Category: Chiller

Flash Pulp 021 – Character

Welcome to Flash Pulp, Episode Twenty-One.

Tonight’s story, Character, Part 1 of 1

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This episode is brought to you by

Every time you visit, a kitten smiles.


Flash Pulp is an experiment in broadcasting fresh pulp stories in the modern age – 400 to 600 words brought to you Monday, Wednesday and Friday evenings.

This evening we present to you a thriller on the nature of backgrounds, and the lives lived in them.

Flash Pulp 021 – Character, Part 1 of 1

Written by J.R.D. Skinner
Art and Narration by Opopanax
and Audio produced by Jessica May

McGillicuddy had been running The General Store since his father, Pop McGillicuddy, had fallen dead at the register.

Everyone in the area had agreed, in solemn tones, that it was how he would have wanted it. Privately, the junior McGillicuddy often wondered if the old man might have had a few more years if he hadn’t been surrounded by Hershey’s bars and beef jerky.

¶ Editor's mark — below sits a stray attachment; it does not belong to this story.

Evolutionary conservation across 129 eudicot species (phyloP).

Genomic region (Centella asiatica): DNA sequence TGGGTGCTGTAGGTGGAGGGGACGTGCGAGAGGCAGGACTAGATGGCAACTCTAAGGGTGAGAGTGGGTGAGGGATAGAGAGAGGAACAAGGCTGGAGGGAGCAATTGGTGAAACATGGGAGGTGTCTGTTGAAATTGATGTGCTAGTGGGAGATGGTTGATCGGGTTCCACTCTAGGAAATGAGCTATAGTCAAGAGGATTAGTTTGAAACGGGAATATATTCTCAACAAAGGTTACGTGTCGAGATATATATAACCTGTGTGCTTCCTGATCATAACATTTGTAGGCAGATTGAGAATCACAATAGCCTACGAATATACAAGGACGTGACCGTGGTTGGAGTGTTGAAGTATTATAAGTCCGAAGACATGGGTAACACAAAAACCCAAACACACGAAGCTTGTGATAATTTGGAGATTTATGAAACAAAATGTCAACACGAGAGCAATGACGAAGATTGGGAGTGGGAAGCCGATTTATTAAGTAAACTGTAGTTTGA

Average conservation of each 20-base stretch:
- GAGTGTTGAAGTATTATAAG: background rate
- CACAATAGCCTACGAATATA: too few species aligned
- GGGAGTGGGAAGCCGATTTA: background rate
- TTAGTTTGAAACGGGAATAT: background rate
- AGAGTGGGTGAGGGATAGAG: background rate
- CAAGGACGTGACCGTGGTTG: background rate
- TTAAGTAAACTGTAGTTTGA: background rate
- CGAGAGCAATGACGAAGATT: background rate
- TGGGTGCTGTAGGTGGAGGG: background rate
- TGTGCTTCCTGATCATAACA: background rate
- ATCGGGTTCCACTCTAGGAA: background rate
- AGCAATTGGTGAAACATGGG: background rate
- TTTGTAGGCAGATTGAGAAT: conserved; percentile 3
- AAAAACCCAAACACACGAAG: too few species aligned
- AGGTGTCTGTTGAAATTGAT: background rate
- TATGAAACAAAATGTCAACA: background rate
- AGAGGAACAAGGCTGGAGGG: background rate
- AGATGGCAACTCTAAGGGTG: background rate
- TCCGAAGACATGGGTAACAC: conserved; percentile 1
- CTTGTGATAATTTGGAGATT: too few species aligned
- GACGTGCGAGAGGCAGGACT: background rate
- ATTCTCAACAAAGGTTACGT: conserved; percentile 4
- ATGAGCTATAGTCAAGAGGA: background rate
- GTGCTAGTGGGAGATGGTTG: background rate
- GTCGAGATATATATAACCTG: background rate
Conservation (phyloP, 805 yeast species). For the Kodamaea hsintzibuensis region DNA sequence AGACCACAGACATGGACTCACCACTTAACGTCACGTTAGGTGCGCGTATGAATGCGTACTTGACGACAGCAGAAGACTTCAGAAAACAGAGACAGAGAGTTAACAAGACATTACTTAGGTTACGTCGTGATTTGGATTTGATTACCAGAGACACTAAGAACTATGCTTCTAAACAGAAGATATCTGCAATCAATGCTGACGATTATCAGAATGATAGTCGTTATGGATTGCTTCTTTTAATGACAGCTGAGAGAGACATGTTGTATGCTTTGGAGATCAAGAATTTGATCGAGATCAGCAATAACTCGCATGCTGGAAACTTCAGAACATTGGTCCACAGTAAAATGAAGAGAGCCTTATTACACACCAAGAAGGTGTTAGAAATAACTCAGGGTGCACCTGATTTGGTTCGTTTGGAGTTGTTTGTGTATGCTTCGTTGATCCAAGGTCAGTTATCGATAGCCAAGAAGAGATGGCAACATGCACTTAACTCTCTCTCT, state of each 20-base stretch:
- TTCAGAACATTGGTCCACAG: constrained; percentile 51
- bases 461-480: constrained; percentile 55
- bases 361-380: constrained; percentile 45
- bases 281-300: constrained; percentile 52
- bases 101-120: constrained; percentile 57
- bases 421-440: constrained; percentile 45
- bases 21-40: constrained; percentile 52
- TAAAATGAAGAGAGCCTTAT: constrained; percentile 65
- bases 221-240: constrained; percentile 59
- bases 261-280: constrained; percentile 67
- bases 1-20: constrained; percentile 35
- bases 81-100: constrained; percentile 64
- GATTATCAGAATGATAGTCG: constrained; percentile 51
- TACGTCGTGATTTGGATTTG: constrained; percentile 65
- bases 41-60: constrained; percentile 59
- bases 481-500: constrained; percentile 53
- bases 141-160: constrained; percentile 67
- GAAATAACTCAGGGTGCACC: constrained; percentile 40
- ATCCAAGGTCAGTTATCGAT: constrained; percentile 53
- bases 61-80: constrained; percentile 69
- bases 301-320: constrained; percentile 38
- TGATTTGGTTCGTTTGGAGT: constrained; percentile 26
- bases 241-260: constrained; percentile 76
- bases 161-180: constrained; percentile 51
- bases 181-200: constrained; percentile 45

Still, his Mother had had him up on a stool hocking smokes before Pop’s socks were cold, and he’d remained behind the counter for the majority of the fifty-seven years since.

It was now a warm May Friday, and he was passing across a green pack of menthols while attempting to place the two couples who’d entered together.

“Out of towners? You look like one of the Merkel kids though – maybe one of Mary Merkel’s?” he asked the lamp-jawed twenty-one year old who’d stepped up to pay for his girlfriend’s habit.

“Yeah, Mom, er Mary Platt after she married Dad, but I guess Mary Merkel when you knew her, she actually died five years ago. Last week though, I get this call from the attorney who handles the estate, and he says that Granny Merkel also passed, leaving me the farm.” The boy held out a twenty. “I didn’t have much better to do this weekend, so I figured we’d drive out to see if it was worth selling.”